How to explain the finer points of statistical machine translation to a national audience. This was the challenge facing Donna Achimov, CEO of Canada’s Translation Bureau, and Joel Martin, R&D director at the National Research Council, the developer of Canada’s homegrown statistical machine translation (MT) system Portage.
Both Achimov and Martin were put on the defensive by a public service workers union’s clever publicity stunt. The union tested Portage using a randomly selected idiomatic phrase involving cats and dogs and rain and (Surprise!), the system translated it literally.
But why the row? Canada’s Translation Bureau is poised to launch Portage, the result of a decade’s worth of investment and development, on April 1, 2016. The machine translation tool will be made available to Canada’s 350,000 civil servants, who work with the country’s two official languages, English and French.
The tool was pilot tested last summer with 300 public servants. Portage leverages on the Translation Bureau’s huge corpus of bilingual reference text to deploy a tailored MT experience.
Machine translation is nothing new to Canadian civil servants. According to Translation Bureau CEO Achimov, government employees log over a million uses of Google Translate each week.
So, Canada’s Translation Bureau noticed that government employees were heavy users of a free online machine translation tool. They also knew that their own government has invested significant resources into developing its own statistical machine translation engine. Finally, the Bureau sits on a huge data set of highly relevant reference texts.
Connecting these dots and making Portage accessible to all government employees seemed like the logical thing to do. Select politicians, federal translators, and the union would have none of it.
MP Greg Fergus of Canada’s House of Commons has vowed to stall the use of Portage. He was quoted in a CBC News article as saying there was no shortcut to proper training to make sure Canadians could speak both official languages effectively, and that using Portage with all its errors would be a detriment to bilingualism.
Then came a federal translator. In a CBC News Ottawa interview, an employee in the Translation Bureau said morale in the bureau is low. Asking that his voice be disguised for fear of losing his job, he said, “It is awful actually. People are leaving the bureau to try to find other jobs in civil service. If this tool is implemented…there might be many jobs that are going to be lost.”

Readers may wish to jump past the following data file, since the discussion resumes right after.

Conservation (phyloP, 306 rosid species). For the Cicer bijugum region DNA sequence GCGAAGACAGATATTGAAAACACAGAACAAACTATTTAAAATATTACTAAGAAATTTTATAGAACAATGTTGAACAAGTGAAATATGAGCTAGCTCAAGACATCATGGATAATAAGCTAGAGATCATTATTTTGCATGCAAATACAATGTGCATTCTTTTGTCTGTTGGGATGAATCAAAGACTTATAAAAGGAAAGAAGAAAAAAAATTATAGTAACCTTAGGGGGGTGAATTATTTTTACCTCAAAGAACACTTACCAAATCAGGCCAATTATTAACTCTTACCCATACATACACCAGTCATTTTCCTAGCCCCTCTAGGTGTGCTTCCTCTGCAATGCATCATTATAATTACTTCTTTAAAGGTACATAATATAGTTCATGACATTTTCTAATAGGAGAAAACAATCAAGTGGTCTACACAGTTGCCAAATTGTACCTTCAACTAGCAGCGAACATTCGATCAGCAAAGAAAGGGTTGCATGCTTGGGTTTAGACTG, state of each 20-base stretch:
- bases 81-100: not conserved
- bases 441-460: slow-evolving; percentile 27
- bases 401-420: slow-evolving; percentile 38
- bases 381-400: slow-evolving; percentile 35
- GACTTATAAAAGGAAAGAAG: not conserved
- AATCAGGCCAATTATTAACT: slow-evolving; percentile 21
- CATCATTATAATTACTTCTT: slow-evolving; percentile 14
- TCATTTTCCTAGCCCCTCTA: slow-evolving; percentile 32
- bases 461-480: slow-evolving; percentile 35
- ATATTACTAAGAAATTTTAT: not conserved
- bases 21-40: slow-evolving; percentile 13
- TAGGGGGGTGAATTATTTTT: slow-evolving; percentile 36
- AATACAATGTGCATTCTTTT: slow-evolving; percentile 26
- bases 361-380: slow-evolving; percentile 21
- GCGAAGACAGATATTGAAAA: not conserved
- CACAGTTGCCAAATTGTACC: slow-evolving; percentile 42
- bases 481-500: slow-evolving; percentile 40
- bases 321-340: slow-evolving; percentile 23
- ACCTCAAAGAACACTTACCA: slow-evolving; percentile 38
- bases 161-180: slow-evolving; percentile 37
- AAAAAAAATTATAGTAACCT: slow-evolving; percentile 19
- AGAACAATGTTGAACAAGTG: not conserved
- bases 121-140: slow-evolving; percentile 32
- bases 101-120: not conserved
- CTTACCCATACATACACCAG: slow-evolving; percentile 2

Finally, the Canadian Association of Professional Employees (CAPE), a federal public service union that represents government employees across Canada, weighed in. CAPE president Emmanuelle Tremblay, referring to the test, said using Portage could reflect poorly on the professional skills of the Translation Bureau and, thus, CAPE members.
In the same CBC News Ottawa interview, Tremblay said, “What I see as a real danger is the fact that, with a few hundred thousand users―the public servants―it’s very unlikely that a tool like this one can ever be better than Google Translate. My fear is that…public servants might think the Translation Bureau’s quality is no good. But it’s not the Translation Bureau’s or my members’ professional skills that are in question here.”
In addition, Tremblay cited recent job losses at the Translation Bureau, where according to CBC, nearly 700 jobs were cut in the last five years and an additional 140 jobs were on the line through attrition. Tremblay clarified, however, that the job losses were not due to technology but rather the previous government’s ideological drive to outsource to the private sector.
Asked point blank if she was more upset at the quality of Portage translations or that CAPE members could lose their jobs, Tremblay’s reply (“neither”) did not really clarify her position.
Translation Bureau CEO Achimov fought back. She stressed that Portage was never meant to replace Translation Bureau employees.
She said, “I have to be clear about this: This tool never is meant to replace professional translation. It’s not meant for any material that goes out to the Canadian public.”
She further explained the Bureau’s new MT-human hybrid model, saying that Portage helps improve official language by harnessing previous translations and that it actually links to a human translator. “When you’re typing something and you want to translate it officially, you actually get a direct link to a translator at the Translation Bureau.”
R&D director, Joel Martin, tried to explain the test mishap, pointing out how training is everything with statistical machine translation: “The idea behind these MT systems is to have many, many examples. If the (previous) examples that are fed into Portage don’t include ‘It’s raining cats and dogs,’ it won’t be able to translate that.”
He also stressed the security benefits of running a proprietary machine translation engine, saying that it was ideal for government use, something his corporate clients appreciate. “A lot of our customers, our licensees, one of the advantages they see is their translations do not leave their corporate walls. If you send it to Google Translate, it gets stored in California, forever.”